This means that some melodic ideas come from out of nowhere. They just start to ring in your head while walking, taking a shower or trying to fall sleep. When it happens, it is advisable to somehow record as much as you can in some form. The easiest way is to hum or whistle that melody in to any kind of recordable device. It is like remembering a dream, it is not that easy to remember entirely what you heard in your head. I used to call my own answering machine when I thought of something new while walking on the city streets. Somehow the rhythm of walking and the environmental sounds in the city or nature enables me to think of some musical ideas. This short seed of a song might later be used as any part of a new song. It may find its way into any one of these: The Intro, Hook, Verse, Chorus, Back ground Riffs or Bass Line. It could even be further developed in to more sophisticated form of idea.

A-2) Improvisation

This does not necessarily mean a strict sense of jazz improvisation. It means you play around or fiddle around with any kind of musical instrument including your own voice or even a computer program to create something that makes musical sense to your own satisfaction so as to become any part of your musical piece. It really does not matter how simple or complicated as long as it satisfies and amuses you. Just do not try to play any piece of music you already know. The whole point here is to enjoy the connection between your creative energy and whatever the instrument is that you’re using at that time. Try to apply whatever musical knowledge, skill or feeling you have while producing the sound. It could be a repetitious two or three note motif, a groove/ interesting bass line, or even a simple vamp. Alternatively, it could be very sophisticated and complete. The result is up to your musical knowledge, skill/experience. A good song is a good song, no matter how simple it may be, and once you find something you like, please be sure to record it using any available method. The important thing is to be able to retrieve or reproduce it later.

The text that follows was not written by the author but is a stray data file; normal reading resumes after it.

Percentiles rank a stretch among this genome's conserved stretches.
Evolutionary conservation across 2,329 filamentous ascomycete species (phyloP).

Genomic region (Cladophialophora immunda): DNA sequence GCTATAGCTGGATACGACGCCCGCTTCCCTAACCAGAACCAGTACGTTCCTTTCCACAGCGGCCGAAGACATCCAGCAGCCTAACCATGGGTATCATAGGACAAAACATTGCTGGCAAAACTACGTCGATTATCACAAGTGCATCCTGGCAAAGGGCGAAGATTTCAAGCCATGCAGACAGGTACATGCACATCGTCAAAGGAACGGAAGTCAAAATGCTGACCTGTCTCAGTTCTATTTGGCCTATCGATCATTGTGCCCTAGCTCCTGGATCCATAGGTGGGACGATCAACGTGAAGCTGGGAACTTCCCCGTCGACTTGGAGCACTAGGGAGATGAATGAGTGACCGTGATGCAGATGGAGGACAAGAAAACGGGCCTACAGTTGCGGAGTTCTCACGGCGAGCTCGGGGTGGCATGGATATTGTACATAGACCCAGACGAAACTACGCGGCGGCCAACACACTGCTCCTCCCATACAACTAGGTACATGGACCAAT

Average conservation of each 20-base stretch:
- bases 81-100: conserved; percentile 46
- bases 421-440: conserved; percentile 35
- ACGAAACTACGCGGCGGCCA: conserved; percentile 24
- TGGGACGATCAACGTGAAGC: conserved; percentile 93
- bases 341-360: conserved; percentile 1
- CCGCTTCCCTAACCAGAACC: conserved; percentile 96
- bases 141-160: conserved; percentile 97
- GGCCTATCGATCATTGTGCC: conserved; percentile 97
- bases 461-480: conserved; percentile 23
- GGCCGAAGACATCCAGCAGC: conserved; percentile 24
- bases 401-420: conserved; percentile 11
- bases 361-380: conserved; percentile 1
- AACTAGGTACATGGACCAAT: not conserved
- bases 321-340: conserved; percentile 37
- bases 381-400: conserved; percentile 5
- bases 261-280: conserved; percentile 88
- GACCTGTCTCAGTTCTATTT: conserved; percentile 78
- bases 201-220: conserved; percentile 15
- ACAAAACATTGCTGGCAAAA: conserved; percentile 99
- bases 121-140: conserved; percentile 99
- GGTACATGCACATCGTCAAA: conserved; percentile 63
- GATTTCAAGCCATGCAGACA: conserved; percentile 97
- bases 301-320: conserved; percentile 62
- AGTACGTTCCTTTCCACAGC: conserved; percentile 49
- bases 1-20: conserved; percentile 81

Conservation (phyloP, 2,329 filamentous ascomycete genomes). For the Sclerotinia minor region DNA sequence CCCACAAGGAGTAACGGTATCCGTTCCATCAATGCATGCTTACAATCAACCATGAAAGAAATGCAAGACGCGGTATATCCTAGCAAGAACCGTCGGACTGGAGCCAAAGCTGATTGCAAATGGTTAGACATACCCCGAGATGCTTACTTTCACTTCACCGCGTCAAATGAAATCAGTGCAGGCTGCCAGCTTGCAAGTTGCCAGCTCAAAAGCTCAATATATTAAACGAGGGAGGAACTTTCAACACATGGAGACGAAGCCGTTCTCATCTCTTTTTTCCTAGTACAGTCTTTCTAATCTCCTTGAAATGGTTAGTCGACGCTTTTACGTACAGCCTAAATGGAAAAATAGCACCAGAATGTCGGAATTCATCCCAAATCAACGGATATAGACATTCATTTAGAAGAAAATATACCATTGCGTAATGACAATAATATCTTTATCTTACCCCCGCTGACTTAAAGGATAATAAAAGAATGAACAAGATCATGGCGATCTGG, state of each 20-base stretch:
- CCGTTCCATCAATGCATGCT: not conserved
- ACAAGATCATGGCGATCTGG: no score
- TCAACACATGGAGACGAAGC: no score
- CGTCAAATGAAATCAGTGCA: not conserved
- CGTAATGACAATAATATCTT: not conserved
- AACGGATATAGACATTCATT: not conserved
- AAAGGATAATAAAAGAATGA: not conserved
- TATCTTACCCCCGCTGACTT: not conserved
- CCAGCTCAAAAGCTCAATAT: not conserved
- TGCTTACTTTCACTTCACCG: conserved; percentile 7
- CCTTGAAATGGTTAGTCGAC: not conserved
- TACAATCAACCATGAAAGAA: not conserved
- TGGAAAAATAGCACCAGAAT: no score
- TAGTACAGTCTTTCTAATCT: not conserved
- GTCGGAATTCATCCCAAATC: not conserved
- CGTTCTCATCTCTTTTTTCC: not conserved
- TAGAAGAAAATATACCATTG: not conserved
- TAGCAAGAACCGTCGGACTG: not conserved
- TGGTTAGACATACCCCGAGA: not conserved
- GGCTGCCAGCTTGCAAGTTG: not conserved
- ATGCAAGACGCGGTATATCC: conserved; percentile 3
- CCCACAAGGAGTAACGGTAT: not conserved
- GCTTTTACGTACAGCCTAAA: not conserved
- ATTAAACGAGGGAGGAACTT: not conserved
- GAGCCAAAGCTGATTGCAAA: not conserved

B)    Theoretical and Intellectual Composing:

 

This is more professional way of composing, you have to have quite profound knowledge of music theories in many different fields and elements in music, including harmonies, rhythms, range of instruments etc, more your knowledge is diverse, you may write music in variety of styles. However, the most important factor is you and your feel for the music, these theories and knowledge are nothing but tools for you to use them so that you can compose it more efficiently and professionally. In this workshop, I will focus more in to this way of composing so that you will not run out of the ideas when you need to write new piece of music for the given project or assignment with dead lines or specific requirements.

C)    Types :